The story of our craft

crafting, building, engineering, and how I work

While reading the recent 24 ways article about “Crafting the front-end”, I thought about how I view my own work and what kind of work I consider it to be. In the first part of the article, Ben Bodien, the author, identifies five essential traits that distinguish a craftsperson:

  • An appreciation of good work, in both the work of others and their own. And not just good as in ‘hey, that’s pretty neat’, I mean a goodness like a shining purity – the kind of good that feels right when you see it.
  • A belief in quality at every level: every facet of the craftsperson’s product is as crucial as any other, without exception, even those normally hidden from view.
  • Vision: an ability to visualize their path ahead, pre-empting the obstacles that may be encountered to plan a route around them.
  • A preference for simplicity: an almost Bauhausesque devotion to undecorated functionality, with no unjustifiable parts included.
  • Sincerity: producing work that speaks directly to its purpose with flawless clarity.

Though a “devotion to undecorated functionality” strikes me as being a particular subset of craftsmanship, not a requirement (ornamentation has it’s place in craft), the list rings true to me. Undoubtedly, this is partially because it validates my ideal view of myself. I originally found myself in this field largely by accident, having only taken a single university course in computer programming to serve as my educational grounding. After a bit of hurried self-directed studying, I landed a job and started learning in earnest. As my history would suggest, I do not consider myself an engineer. But I am a coder, and I believe strongly in the passionate pursuit of excellence, and in doing the best job possible. A “code craftsman”, then. I can believe in that.

Considering how incredibly low the barrier to entry has dropped for so many technical fields, and how many numbers of people must now be working in jobs for which they have very little if any formal training, I wonder how many others also consider themselves craftsmen. Based on the quality of many of the third-party plugins or modules I have worked with (an admittedly small sample size), I would have to guess not many. On the other hand, much of that code was probably written by coders who do in fact have the formal training one would traditionally expect. Perhaps the seeming lack of care for good code is sometimes a result of that background: programmers with nothing to prove and little of the passion that is required to facilitate craftsmanship. Does that mean that the lowering of the barrier to entry for programming could actually revitalize the craft of coding? As I see it, the influx of people like myself, drawn to the accessibility of the field of programming and the comparative surplus of available work, could pull the field in two very different directions:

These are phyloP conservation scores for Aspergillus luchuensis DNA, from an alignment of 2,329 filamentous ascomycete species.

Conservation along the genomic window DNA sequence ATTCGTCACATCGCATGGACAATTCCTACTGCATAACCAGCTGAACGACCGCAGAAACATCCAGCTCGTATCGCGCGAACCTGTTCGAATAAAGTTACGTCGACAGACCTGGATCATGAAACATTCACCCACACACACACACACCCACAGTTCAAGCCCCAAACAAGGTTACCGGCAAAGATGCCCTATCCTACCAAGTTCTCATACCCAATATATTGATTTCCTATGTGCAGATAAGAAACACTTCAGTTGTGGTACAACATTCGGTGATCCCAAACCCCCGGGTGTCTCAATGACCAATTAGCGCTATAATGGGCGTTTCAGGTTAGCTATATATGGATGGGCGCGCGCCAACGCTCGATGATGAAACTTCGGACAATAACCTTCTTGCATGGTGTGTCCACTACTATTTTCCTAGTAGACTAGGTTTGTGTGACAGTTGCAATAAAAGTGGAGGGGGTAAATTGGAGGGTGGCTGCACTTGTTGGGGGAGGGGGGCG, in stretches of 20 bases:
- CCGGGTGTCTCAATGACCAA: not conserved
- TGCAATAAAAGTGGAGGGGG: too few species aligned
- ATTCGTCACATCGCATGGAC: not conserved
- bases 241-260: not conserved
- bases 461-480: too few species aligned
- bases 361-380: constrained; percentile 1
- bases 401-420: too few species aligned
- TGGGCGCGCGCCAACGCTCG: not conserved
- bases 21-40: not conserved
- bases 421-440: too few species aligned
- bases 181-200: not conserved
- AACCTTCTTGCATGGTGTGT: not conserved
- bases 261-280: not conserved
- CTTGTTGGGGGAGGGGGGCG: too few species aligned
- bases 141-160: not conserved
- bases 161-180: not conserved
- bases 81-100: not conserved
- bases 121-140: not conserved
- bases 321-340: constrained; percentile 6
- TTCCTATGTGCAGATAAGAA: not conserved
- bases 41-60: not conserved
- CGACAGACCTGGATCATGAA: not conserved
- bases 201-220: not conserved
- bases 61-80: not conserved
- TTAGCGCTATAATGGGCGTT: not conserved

1. Freelancers with limited knowledge of programming fundamentals and best practices invade the marketplace and drive down rates, churning out increasing amounts of code of decreasing quality and making it more and more difficult to make a living doing good work in the world of computer programming
  2. A significant portion of the people drawn to programming recognize their incompetence and the gaping holes in their knowledge, and decide to try to compensate for their weaknesses by adopting a version of the craftsmen set of values with the accompanying drive and focus, scrambling to fill in their foundation as they go in order to facilitate their craft

Obviously, the latter is a description of how I see myself (am I doing this blog thing right? It’s supposed to just be about me, correct?), as well as a hope that others will feel the same way to a sufficient degree to keep the code-as-craft culture alive, and maintain a marketplace for those who wish to practice it. There are other forces being exerted on the field. The amazing affordability offered by outsourcing software is undoubtedly very attractive for potential clients. Again, a similar dichotomy of effects can be mapped onto this change:

  1. Client expectations for the cost of our work are adjusted radically downwards and it becomes exceedingly difficult to compete in price, forcing developers to adopt cost-cutting practices, like consistently opting for the quick fix and entirely abandoning any craftsman ethos.
  2. The outsourcing opportunities offered to clients actually make it easier for code craftsmen to differentiate their work and process (and with it, their story) from those examples.

Certainly, if we look around at the health of other genres of craft, we can see much reason for hope and despair. Independent cobblers as a whole for example, are suffering mightily from the pressures of industrialization and globalization. At the same time, some cobbler craftspeople have taken the time to tell their story and discovered an eager market for their craft, one that is willing to spend more money on a pair of shoes than others would spend on even the latest, most coveted pair of Jordans available. And that, despite Nike’s very impressive and massively expensive efforts to cultivate the story of their product lines and even to offer customization to their customers in a way very reminiscent of the experience offered by tradition made-to-measure craftspeople. Handcrafted is a very powerful concept and one that is highly valued by many.

I entreat others like myself to embrace the craftsperson ethos (start with Bodien’s article if you haven’t already done so) and go out and tell your story.

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